To reach its net-zero goal by 2046, Princeton is undergoing a process of rapid decarbonization. The University is deploying solar panels, tightening building efficiency, and phasing out its fossil-fuel-powered heating and cooling infrastructure in favor of a renewable — and highly efficient — geo-exchange system. Geo-exchange will mostly replace the current 15-megawatt cogeneration plant on campus and slash energy input for heating and cooling by up to 80 percent. To build out the needed infrastructure for this project, Princeton is ripping up campus to snake 13 miles of hot water pipes between buildings and to drill thousands of 850-foot-deep boreholes into the bedrock below Princeton. This has likely not gone unnoticed; the drilling, pounding, and digging can hardly be ignored on the walk to class.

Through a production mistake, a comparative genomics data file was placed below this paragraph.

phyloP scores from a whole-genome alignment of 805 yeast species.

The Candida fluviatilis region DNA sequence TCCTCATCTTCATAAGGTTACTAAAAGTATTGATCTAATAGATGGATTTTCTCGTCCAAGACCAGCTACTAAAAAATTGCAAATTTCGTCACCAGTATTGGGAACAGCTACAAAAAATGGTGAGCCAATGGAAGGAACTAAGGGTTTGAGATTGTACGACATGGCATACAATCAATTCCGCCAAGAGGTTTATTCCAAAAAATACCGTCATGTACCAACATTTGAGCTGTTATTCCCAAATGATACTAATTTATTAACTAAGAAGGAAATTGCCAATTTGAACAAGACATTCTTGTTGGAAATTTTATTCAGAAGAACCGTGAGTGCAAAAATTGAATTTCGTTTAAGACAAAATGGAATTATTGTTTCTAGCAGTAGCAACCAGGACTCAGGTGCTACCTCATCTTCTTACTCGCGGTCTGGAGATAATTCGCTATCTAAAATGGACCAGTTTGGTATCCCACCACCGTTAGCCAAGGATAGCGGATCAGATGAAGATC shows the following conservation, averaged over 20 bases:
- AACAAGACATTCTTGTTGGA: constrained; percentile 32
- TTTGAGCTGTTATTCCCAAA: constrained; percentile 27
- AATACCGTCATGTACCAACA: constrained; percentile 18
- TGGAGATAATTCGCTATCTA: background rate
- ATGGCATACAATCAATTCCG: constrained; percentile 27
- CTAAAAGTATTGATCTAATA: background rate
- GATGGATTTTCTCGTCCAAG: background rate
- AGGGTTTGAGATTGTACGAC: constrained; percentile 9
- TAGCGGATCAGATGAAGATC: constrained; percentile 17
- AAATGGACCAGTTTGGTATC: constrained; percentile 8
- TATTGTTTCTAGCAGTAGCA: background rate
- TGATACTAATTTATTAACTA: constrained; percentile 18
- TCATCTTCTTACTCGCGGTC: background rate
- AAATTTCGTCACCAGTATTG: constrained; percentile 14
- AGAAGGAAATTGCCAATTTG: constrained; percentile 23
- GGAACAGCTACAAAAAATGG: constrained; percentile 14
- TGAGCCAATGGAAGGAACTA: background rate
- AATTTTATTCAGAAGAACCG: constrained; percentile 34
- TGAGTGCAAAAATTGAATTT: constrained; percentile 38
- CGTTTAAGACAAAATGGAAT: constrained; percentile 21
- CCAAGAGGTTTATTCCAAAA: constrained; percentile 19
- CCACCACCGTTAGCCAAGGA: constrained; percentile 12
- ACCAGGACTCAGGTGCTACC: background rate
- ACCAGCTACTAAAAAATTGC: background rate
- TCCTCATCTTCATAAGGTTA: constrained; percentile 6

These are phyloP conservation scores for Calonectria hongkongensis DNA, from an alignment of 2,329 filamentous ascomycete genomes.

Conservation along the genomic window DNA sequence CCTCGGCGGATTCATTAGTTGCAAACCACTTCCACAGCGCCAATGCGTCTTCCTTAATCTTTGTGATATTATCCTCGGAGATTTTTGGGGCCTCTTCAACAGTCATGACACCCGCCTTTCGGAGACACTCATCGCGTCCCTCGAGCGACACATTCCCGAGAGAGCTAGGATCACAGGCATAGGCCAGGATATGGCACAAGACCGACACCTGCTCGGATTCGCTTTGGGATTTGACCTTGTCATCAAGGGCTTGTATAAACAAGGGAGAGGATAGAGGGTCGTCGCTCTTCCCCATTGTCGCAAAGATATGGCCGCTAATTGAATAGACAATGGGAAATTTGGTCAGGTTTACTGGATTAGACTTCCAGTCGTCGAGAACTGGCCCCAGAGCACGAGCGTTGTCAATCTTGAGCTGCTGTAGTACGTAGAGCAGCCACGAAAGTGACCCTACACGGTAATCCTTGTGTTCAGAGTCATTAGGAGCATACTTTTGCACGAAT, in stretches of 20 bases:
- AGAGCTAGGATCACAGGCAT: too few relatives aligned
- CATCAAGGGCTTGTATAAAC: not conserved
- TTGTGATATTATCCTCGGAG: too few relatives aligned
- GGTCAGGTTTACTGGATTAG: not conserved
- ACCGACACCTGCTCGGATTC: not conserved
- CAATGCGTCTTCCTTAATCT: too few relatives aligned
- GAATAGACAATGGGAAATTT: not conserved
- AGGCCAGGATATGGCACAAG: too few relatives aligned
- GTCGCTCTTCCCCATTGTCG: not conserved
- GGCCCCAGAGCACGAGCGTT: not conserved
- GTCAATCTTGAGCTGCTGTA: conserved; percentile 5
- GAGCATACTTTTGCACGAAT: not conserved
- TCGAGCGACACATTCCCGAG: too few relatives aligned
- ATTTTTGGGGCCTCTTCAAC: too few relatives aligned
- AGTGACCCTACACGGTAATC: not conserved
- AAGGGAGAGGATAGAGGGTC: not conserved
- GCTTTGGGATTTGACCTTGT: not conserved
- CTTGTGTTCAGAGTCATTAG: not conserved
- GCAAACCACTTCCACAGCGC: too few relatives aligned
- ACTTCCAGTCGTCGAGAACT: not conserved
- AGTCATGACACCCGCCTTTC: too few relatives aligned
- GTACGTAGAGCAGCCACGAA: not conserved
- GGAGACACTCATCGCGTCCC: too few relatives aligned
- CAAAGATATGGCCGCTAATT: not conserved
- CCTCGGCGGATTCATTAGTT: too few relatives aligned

Justifiably, this construction has garnered a lot of student criticism, especially because geo-exchange construction sites accompany a slew of other University construction projects that aren’t related to net-zero infrastructure. Together, these projects make campus feel like one giant construction zone. But even in isolation, the sunken channels cutting through the paths near Frist or by Whitman don’t garner much sympathy – for good reason. These sites make walking outside unpleasant: they’re noisy, they block views, and they can make students feel like the University doesn’t care about their experiences.

Princeton can undoubtedly do more to minimize these nuisances. But we students have a responsibility, too: we must begin to recognize the importance of the construction of renewable infrastructure because the success of our decarbonization sprint depends upon it. While the current geo-exchange construction seems large-scale, it is only a small taste of what’s to come.